Comprehensive Planning. Lifelong Solutions.

Steps to Take in Resolving a Dispute with a Nursing Home

By Hook Law Center

Disputes between nursing homes and residents’ families can arise over a number of topics. The quality of care and food, adequate staffing levels for proper assistance, and opportunities for occupational therapy are all possible points of conflict.

If you never have an issue with the care your loved one receives in a nursing home, you are one of the lucky few. If, on the other hand, you have a concern that must be addressed, you may be unsure how to proceed.

The following list explains actions you may take in making your concerns known and getting the level of care you expect for your family member. Significant and pervasive issues – and those involving injury or suffering – often are best handled with the assistance of an experienced elder law attorney. Fortunately, many issues are easily resolved with simple communication.

In all cases, keep careful written records of the observations you made that led to your concerns and your communications with facility staff, including their names. And at all stages, make it known what attempts you have already made to resolve the matter.

1) Talk to staff and explain to them what concerns you and what you expect of them and the facility. Avoid using an accusatory manner.

2) Talk to a supervisor. Again, explain the problem you are having and how you want it resolved.

3) Hold a meeting with nursing home personnel, including a supervisor. If you have regular care planning meetings, that is a good time to raise your concerns. Otherwise, you may request a special meeting.

4) Contact the ombudsman assigned to the nursing home or, if the issue constitutes a regulatory violation, contact your state licensing agency.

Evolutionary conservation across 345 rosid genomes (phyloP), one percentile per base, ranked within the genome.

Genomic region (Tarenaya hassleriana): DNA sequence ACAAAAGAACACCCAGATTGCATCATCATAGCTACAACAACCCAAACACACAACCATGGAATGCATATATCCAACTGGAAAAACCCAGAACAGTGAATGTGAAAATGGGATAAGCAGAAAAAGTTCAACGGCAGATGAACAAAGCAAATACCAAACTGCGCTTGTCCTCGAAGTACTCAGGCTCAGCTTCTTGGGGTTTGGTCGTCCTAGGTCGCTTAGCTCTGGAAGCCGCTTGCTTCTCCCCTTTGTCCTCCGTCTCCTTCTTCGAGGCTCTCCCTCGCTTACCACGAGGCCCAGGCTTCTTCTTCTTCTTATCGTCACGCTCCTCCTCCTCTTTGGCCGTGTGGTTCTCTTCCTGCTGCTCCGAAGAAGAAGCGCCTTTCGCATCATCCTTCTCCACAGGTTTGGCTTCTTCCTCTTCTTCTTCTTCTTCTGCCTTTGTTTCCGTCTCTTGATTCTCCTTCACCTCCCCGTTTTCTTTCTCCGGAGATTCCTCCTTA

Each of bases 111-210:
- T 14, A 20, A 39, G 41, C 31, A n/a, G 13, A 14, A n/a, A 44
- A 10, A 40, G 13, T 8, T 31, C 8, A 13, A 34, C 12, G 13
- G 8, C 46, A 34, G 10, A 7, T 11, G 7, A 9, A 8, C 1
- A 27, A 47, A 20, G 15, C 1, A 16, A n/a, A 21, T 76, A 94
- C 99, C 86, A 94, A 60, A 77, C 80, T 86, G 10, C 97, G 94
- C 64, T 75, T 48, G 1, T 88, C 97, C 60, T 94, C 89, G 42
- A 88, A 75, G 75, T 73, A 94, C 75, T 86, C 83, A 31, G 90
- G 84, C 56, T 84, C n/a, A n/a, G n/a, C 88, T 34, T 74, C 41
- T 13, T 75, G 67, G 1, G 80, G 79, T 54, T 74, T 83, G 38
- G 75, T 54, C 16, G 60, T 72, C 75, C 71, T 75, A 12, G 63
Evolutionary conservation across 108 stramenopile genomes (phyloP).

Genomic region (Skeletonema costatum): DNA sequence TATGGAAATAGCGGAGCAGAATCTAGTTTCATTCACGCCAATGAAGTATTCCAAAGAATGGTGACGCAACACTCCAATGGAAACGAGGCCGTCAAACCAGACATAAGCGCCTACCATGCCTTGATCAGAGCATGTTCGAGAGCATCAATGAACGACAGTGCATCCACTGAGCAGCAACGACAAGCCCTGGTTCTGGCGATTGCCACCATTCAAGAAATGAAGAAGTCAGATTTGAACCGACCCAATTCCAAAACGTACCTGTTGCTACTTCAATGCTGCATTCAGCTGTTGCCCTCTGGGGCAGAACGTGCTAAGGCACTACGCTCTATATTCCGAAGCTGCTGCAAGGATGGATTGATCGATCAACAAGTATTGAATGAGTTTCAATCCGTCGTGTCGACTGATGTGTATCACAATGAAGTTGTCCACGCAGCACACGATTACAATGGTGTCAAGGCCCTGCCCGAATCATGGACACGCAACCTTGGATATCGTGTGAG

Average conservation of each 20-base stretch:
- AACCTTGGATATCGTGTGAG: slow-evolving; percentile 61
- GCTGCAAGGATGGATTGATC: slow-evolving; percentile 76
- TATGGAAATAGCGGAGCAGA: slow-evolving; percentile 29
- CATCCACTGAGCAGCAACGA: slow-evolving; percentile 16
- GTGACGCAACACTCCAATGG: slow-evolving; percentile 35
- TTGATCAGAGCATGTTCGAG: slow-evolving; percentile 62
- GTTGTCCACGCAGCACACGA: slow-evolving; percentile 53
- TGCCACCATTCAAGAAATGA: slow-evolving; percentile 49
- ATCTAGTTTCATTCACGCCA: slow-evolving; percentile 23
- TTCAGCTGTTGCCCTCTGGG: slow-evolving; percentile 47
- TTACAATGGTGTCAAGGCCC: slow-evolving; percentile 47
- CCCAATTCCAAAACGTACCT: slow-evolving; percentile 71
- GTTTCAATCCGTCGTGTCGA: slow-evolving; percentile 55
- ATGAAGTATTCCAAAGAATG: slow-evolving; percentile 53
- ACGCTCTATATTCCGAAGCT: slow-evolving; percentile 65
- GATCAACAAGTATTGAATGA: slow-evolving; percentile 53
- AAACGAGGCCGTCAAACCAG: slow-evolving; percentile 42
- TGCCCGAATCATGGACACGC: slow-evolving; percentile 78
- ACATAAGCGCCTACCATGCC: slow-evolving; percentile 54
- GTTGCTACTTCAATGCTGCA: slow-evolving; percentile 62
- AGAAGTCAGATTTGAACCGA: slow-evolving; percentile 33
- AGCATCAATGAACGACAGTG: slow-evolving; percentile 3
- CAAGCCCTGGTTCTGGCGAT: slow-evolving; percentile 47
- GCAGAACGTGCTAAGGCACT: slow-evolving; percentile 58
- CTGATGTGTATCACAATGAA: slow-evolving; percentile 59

5) Hire a lawyer. If communication and appeals to authorities have not resolved the matter, an attorney has the tools to force facilities to follow regulations.

6) Move your relative. While this may be difficult, it is available as a last resort. This does not prevent you from taking legal action against the current facility.

Posted on Thursday, May 30th, 2013. Filed under Estate Planning, Long-Term Care, Senior Law News.

Study Finds Similar Gene Variations in African-American and Caucasian Alzheimer’s Patients

By Hook Law Center

African-Americans are diagnosed with Alzheimer’s at a slightly higher rate than people of European ancestry, but a new study found no genetic difference between the groups that could account for the asymmetry.

In one of the first large studies on Alzheimer’s in African-Americans, researchers found the same gene variants that previous studies found in Caucasian Alzheimer’s patients. APoE4, a gene long known to correlate with higher Alzheimer’s risk in Caucasian people, was identified in a similar percentage of African-American patients as Caucasian patients. Another, ABCA7, was found at slightly higher rates in African-Americans with the disease.

In an editorial accompanying the publication of the research, Dr. Robert L. Nussbaum of the University of California, San Francisco, said that finding the genes in African-Americans supports theories that they contribute to susceptibility to Alzheimer’s.

The study analyzed data from 6,000 African-Americans over the age of 60. Approximately 2,000 had been diagnosed with Alzheimer’s disease.

Researchers determined that ABCA7 confers an 80 percent increase in the risk of Alzheimer’s in African-Americans, compared with a risk of 10 to 20 percent among whites. Even 80 percent is considered modest; a gene conferring significant risk would at least double the likelihood of a disease. And the gene is fairly uncommon even among African-American Alzheimer’s patients, leaving the cause of the disease mostly unexplained.

ABCA7 helps move cholesterol in and out of cells and is also suspected of influencing the development of heart disease. That may explain why many Alzheimer’s patients are diagnosed with cardiovascular disease and vice-versa.

Posted on Wednesday, May 15th, 2013. Filed under Estate Planning, Long-Term Care, Senior Law News.
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